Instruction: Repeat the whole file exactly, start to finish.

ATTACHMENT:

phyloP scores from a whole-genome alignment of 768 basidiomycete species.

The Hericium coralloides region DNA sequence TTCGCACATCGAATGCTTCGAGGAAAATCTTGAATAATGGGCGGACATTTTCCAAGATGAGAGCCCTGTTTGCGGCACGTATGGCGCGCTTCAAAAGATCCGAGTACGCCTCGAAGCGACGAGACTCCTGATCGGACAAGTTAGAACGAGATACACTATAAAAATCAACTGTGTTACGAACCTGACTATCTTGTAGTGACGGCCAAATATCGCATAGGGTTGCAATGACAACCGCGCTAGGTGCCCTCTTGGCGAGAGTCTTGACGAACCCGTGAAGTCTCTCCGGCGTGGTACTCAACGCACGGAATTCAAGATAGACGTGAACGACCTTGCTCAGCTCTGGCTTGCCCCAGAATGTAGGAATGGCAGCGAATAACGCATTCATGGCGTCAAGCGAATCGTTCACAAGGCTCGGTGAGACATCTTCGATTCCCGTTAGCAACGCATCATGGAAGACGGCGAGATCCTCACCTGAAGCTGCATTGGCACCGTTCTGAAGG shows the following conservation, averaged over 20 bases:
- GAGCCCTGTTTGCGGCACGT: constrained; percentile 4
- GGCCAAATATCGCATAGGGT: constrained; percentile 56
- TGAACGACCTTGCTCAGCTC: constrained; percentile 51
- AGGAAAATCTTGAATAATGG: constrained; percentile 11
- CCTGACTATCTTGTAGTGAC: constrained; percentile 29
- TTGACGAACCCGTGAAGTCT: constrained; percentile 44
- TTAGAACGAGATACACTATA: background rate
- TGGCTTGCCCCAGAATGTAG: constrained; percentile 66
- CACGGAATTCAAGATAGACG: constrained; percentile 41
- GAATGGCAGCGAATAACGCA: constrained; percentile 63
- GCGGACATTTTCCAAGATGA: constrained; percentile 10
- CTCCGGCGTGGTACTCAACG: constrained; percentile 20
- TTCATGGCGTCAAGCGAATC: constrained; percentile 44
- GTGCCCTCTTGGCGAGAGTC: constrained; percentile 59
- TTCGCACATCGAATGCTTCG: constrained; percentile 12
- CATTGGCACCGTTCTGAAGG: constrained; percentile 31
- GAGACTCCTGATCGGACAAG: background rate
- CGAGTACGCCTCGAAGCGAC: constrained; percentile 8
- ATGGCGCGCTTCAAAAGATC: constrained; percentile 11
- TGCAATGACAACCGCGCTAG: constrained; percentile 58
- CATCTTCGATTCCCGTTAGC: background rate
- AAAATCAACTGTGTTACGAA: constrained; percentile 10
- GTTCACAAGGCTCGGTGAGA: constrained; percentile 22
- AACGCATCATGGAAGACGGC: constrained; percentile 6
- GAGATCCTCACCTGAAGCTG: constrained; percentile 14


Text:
phyloP scores from a whole-genome alignment of 768 basidiomycete species.

The Hericium coralloides region DNA sequence TTCGCACATCGAATGCTTCGAGGAAAATCTTGAATAATGGGCGGACATTTTCCAAGATGAGAGCCCTGTTTGCGGCACGTATGGCGCGCTTCAAAAGATCCGAGTACGCCTCGAAGCGACGAGACTCCTGATCGGACAAGTTAGAACGAGATACACTATAAAAATCAACTGTGTTACGAACCTGACTATCTTGTAGTGACGGCCAAATATCGCATAGGGTTGCAATGACAACCGCGCTAGGTGCCCTCTTGGCGAGAGTCTTGACGAACCCGTGAAGTCTCTCCGGCGTGGTACTCAACGCACGGAATTCAAGATAGACGTGAACGACCTTGCTCAGCTCTGGCTTGCCCCAGAATGTAGGAATGGCAGCGAATAACGCATTCATGGCGTCAAGCGAATCGTTCACAAGGCTCGGTGAGACATCTTCGATTCCCGTTAGCAACGCATCATGGAAGACGGCGAGATCCTCACCTGAAGCTGCATTGGCACCGTTCTGAAGG shows the following conservation, averaged over 20 bases:
- GAGCCCTGTTTGCGGCACGT: constrained; percentile 4
- GGCCAAATATCGCATAGGGT: constrained; percentile 56
- TGAACGACCTTGCTCAGCTC: constrained; percentile 51
- AGGAAAATCTTGAATAATGG: constrained; percentile 11
- CCTGACTATCTTGTAGTGAC: constrained; percentile 29
- TTGACGAACCCGTGAAGTCT: constrained; percentile 44
- TTAGAACGAGATACACTATA: background rate
- TGGCTTGCCCCAGAATGTAG: constrained; percentile 66
- CACGGAATTCAAGATAGACG: constrained; percentile 41
- GAATGGCAGCGAATAACGCA: constrained; percentile 63
- GCGGACATTTTCCAAGATGA: constrained; percentile 10
- CTCCGGCGTGGTACTCAACG: constrained; percentile 20
- TTCATGGCGTCAAGCGAATC: constrained; percentile 44
- GTGCCCTCTTGGCGAGAGTC: constrained; percentile 59
- TTCGCACATCGAATGCTTCG: constrained; percentile 12
- CATTGGCACCGTTCTGAAGG: constrained; percentile 31
- GAGACTCCTGATCGGACAAG: background rate
- CGAGTACGCCTCGAAGCGAC: constrained; percentile 8
- ATGGCGCGCTTCAAAAGATC: constrained; percentile 11
- TGCAATGACAACCGCGCTAG: constrained; percentile 58
- CATCTTCGATTCCCGTTAGC: background rate
- AAAATCAACTGTGTTACGAA: constrained; percentile 10
- GTTCACAAGGCTCGGTGAGA: constrained; percentile 22
- AACGCATCATGGAAGACGGC: constrained; percentile 6
- GAGATCCTCACCTGAAGCTG: constrained; percentile 14